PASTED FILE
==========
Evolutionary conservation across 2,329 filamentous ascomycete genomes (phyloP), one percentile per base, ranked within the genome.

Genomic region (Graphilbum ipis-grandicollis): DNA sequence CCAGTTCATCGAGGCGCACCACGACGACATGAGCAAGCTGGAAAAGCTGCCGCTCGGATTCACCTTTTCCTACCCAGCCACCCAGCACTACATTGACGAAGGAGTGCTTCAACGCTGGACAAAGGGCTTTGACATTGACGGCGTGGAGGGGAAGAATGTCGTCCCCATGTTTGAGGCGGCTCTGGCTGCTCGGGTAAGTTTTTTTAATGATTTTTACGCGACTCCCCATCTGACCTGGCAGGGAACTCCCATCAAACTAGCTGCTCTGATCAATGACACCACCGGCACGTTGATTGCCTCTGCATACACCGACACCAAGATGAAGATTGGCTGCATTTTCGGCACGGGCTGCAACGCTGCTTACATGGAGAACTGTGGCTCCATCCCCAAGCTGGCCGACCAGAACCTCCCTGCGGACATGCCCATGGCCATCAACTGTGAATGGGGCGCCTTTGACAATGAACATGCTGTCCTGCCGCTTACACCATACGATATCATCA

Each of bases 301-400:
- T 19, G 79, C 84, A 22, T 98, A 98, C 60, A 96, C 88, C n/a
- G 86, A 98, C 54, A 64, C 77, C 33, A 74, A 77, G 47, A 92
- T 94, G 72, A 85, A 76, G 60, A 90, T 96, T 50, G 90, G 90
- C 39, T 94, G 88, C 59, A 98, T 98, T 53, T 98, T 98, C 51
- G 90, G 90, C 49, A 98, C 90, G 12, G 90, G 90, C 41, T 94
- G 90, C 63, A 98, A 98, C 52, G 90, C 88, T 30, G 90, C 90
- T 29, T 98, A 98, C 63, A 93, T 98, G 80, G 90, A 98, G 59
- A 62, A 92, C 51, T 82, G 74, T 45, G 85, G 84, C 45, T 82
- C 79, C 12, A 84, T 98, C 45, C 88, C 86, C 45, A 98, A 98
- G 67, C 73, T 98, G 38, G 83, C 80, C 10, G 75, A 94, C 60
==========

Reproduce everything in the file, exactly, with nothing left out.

Evolutionary conservation across 2,329 filamentous ascomycete genomes (phyloP), one percentile per base, ranked within the genome.

Genomic region (Graphilbum ipis-grandicollis): DNA sequence CCAGTTCATCGAGGCGCACCACGACGACATGAGCAAGCTGGAAAAGCTGCCGCTCGGATTCACCTTTTCCTACCCAGCCACCCAGCACTACATTGACGAAGGAGTGCTTCAACGCTGGACAAAGGGCTTTGACATTGACGGCGTGGAGGGGAAGAATGTCGTCCCCATGTTTGAGGCGGCTCTGGCTGCTCGGGTAAGTTTTTTTAATGATTTTTACGCGACTCCCCATCTGACCTGGCAGGGAACTCCCATCAAACTAGCTGCTCTGATCAATGACACCACCGGCACGTTGATTGCCTCTGCATACACCGACACCAAGATGAAGATTGGCTGCATTTTCGGCACGGGCTGCAACGCTGCTTACATGGAGAACTGTGGCTCCATCCCCAAGCTGGCCGACCAGAACCTCCCTGCGGACATGCCCATGGCCATCAACTGTGAATGGGGCGCCTTTGACAATGAACATGCTGTCCTGCCGCTTACACCATACGATATCATCA

Each of bases 301-400:
- T 19, G 79, C 84, A 22, T 98, A 98, C 60, A 96, C 88, C n/a
- G 86, A 98, C 54, A 64, C 77, C 33, A 74, A 77, G 47, A 92
- T 94, G 72, A 85, A 76, G 60, A 90, T 96, T 50, G 90, G 90
- C 39, T 94, G 88, C 59, A 98, T 98, T 53, T 98, T 98, C 51
- G 90, G 90, C 49, A 98, C 90, G 12, G 90, G 90, C 41, T 94
- G 90, C 63, A 98, A 98, C 52, G 90, C 88, T 30, G 90, C 90
- T 29, T 98, A 98, C 63, A 93, T 98, G 80, G 90, A 98, G 59
- A 62, A 92, C 51, T 82, G 74, T 45, G 85, G 84, C 45, T 82
- C 79, C 12, A 84, T 98, C 45, C 88, C 86, C 45, A 98, A 98
- G 67, C 73, T 98, G 38, G 83, C 80, C 10, G 75, A 94, C 60